Aging Today: What is Lifelong Learning?

The script for this piece originally aired during WFSU’s Aging Today segment. We tend to think of education as something we do early in life to prepare us for employment, but programs to give educational opportunities to older adults, often referred to as lifelong learning, have a different goal. Rather than taking courses to gain employment credentials,…

Ph.D. Spotlight: Elyse Claxton on Feminine Body Ideals in Teen Girl and Women Fashion Magazines and Instagram

Dr. Claxton’s dissertation analyzes whether (and how) Internet Communication Technologies (ICTs) diversify the kinds of images of women in fashion magazines. Media are important agents of socialization. Accordingly, media images reflect as well as inform what characteristics symbolize feminine beauty. In the field of female beauty and fashion magazines in the U.S., visual portrayals of…

Sharing the Love: Now is the Time for Pets to Keep Us Together

This was first published on Linkedin. What strange and unsettling times these are. In nearly every country, the new normal of self-isolation and social distancing is forcing us to adapt in ways most of us could never have imagined. It’s a considerable challenge – and not just for us humans. Whether it’s a cat accustomed…

Aging Today: Why is Age Discrimination Hard to Prove?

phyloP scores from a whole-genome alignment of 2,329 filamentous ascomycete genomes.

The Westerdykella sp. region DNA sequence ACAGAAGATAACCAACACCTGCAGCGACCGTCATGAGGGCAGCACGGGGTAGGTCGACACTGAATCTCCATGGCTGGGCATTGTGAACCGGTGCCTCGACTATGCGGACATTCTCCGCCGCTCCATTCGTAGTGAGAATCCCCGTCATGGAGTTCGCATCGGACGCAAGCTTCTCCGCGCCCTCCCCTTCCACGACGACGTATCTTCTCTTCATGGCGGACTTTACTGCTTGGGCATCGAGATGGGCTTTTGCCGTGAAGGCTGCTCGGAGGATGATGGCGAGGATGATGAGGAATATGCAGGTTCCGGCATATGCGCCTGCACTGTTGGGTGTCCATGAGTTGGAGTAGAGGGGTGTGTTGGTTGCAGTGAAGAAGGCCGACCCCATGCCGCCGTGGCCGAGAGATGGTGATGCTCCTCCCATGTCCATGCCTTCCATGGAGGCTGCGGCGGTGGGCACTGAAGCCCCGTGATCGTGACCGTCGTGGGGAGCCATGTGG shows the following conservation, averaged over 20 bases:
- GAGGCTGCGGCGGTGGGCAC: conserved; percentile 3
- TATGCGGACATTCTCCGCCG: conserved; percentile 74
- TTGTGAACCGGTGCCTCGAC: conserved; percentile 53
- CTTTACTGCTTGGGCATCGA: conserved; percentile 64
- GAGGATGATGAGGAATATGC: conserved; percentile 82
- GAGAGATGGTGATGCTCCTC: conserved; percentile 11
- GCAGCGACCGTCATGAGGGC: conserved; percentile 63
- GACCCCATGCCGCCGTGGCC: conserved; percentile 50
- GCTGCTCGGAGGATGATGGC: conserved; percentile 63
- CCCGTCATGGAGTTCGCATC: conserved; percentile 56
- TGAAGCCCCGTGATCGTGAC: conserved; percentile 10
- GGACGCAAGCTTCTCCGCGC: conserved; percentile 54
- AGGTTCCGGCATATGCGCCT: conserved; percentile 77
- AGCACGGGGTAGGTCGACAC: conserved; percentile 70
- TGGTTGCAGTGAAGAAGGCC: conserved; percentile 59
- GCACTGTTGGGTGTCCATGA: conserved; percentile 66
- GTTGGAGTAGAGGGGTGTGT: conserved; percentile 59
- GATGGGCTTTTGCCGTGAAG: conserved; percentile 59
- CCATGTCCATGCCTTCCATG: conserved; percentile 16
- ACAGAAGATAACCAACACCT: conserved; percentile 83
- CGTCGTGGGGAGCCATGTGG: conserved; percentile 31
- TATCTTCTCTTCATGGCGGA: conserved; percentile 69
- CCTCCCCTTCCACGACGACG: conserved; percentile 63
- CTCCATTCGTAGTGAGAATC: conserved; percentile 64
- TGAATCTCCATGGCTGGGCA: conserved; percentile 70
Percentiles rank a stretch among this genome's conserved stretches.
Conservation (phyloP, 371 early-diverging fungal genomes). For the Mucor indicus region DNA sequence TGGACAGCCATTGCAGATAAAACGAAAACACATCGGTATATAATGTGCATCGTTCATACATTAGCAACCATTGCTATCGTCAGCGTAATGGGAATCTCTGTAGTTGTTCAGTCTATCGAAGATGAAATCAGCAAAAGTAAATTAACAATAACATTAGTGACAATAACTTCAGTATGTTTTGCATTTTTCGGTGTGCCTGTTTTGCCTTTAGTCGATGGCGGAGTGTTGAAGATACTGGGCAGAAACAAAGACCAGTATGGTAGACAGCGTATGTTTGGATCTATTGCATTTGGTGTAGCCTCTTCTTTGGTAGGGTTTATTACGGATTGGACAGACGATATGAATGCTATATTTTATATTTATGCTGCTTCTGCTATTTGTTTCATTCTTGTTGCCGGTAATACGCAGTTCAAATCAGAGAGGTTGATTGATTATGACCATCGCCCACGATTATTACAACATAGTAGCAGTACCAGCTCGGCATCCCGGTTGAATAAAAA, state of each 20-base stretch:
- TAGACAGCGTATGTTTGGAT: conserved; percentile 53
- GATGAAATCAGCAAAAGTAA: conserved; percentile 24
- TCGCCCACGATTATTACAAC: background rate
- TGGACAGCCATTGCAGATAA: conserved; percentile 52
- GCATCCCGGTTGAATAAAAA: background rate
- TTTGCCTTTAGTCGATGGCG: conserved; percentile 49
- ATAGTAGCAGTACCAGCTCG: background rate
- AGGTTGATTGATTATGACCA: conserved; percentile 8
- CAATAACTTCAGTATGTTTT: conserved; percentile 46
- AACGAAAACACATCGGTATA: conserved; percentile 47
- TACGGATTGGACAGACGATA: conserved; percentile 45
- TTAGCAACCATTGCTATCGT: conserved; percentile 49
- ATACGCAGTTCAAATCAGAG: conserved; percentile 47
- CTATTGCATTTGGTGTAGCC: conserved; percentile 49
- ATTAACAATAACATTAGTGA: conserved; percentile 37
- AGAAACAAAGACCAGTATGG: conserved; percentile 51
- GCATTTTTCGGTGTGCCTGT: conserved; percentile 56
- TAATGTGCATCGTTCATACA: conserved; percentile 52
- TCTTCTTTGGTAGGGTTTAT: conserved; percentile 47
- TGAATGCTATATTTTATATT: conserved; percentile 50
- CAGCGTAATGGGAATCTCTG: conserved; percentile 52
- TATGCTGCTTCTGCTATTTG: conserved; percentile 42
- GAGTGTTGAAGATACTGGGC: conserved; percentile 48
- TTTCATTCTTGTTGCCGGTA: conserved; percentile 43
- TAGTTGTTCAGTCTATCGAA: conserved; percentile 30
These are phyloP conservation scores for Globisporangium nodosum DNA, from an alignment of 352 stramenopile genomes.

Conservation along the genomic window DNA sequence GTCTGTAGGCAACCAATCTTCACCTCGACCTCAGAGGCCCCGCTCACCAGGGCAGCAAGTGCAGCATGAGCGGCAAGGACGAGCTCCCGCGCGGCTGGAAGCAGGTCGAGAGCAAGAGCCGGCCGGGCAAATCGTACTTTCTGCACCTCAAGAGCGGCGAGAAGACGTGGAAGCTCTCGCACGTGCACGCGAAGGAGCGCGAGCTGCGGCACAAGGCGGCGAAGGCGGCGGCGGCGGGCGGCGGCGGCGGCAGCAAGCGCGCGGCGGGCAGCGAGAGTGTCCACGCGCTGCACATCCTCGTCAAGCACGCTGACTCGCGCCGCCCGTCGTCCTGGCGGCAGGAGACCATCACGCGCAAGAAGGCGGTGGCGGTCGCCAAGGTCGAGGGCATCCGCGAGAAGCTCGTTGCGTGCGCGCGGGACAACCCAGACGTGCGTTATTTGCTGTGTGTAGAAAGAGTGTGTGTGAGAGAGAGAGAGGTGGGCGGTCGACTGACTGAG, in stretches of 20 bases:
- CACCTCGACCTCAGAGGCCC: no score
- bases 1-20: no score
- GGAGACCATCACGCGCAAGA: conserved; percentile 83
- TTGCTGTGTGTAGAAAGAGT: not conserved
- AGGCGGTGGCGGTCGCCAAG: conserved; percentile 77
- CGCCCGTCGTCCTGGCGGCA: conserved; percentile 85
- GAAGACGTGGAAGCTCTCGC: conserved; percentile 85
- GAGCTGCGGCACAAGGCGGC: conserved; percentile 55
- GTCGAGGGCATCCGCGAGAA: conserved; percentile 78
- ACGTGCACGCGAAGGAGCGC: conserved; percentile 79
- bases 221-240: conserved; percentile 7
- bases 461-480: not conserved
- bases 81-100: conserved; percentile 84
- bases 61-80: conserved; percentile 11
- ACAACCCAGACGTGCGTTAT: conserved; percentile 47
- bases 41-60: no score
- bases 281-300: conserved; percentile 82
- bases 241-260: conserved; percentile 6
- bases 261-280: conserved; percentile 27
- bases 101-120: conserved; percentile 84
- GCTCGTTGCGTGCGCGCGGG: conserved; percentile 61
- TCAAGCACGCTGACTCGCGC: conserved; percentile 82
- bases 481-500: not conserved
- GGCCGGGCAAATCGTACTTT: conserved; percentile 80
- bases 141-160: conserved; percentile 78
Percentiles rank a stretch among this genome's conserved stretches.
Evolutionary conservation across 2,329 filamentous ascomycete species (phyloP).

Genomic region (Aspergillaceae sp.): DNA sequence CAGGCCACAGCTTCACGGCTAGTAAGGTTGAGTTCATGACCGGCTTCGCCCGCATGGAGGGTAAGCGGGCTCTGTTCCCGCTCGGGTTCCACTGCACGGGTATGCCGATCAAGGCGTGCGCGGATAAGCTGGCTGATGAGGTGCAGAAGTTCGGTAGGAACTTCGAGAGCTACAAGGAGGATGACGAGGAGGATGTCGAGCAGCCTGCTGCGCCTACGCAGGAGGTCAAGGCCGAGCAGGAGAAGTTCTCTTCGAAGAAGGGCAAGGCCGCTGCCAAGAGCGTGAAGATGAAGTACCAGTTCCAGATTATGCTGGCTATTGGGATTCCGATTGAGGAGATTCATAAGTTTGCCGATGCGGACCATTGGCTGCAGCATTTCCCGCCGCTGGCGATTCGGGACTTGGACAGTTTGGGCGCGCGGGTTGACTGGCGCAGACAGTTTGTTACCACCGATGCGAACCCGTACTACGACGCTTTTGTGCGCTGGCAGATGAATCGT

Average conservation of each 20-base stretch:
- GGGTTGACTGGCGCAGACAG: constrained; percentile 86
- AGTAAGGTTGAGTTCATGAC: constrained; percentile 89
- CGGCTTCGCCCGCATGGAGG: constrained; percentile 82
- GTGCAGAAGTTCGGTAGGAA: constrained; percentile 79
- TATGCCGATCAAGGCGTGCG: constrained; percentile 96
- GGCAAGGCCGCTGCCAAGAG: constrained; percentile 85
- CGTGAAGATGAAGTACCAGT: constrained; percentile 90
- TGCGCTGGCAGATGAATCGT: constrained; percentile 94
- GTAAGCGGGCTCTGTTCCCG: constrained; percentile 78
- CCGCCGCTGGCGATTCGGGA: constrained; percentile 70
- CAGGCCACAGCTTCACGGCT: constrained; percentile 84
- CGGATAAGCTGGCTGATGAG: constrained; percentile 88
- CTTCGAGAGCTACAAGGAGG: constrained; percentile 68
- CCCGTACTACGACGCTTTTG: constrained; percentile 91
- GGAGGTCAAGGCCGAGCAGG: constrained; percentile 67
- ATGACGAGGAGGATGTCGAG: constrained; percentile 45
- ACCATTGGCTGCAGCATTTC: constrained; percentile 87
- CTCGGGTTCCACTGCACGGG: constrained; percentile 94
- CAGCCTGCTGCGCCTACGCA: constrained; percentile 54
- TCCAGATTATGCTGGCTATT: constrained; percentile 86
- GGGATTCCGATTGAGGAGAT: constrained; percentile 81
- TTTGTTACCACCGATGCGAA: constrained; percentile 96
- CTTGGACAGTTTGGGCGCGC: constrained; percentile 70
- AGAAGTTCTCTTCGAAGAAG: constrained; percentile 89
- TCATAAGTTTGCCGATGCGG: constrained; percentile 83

This piece originally aired during WFSU’s Aging Today segment. Age discrimination is illegal, but unfortunately, it’s pervasive and hard to prove. More than 1 in 5 claims of discrimination filed with the Equal Employment Opportunity Commission are based on age, yet just one percent result in a ruling of age discrimination. This low success rate…

COSSPP Faculty Impact on Scholarship: Influence at a Glance

As the spring semester comes to an end, we want to take a moment to celebrate the accomplishments and influence of faculty in the College of Social Sciences and Public Policy. This series of graphs produced by Dr. Jim Elsner offers a glimpse of the amazing work taking place in the College of Social Science…

Galentine’s Day has become a thing – why hasn’t Malentine’s Day?

On Feb. 13, women will celebrate Galentine’s Day, a holiday trumpeting the joys of female friendships. The holiday can trace its origins to a 2010 episode of “Parks and Rec,” in which the main character, Leslie Knope, decides that the day before Valentine’s Day should be an opportunity to celebrate the platonic love among women, ideally with…

Aging Today: Can We Count on Having Social Security in the Future?

This piece originally aired during WFSU’s Aging Today segment. Social Security has been very successful in reducing poverty among older Americans. But the increasing number of recipients raises the specter that the system cannot be sustained. Economists estimate that without changing in financing, the average benefit will decrease 20% by 2030. Surveys report that at…

Aging Today: Why Do Women Tend to Outlive Men?

This piece originally aired during WFSU’s Aging Today segment. American women can expect to live to age 81, compared with 76 years of age for men. Evidence of women’s biological advantage is found at the very outset of life, with male mortality in their first year exceeding that of females. But women’s greater longevity also…

Survey Research and the Politics of Old Age Welfare

A recent paper appearing in Theory in Action, co-authored by William R. Earnest and FSU Sociology Professor Irene Padavic and supported by FSU’s Pepper Center on Aging, tackles a flawed proposal from Robert Binstock about minimizing intergeneration conflict over elderly benefits and uses it to analyze how assumptions grounded in interest group liberalism inform current…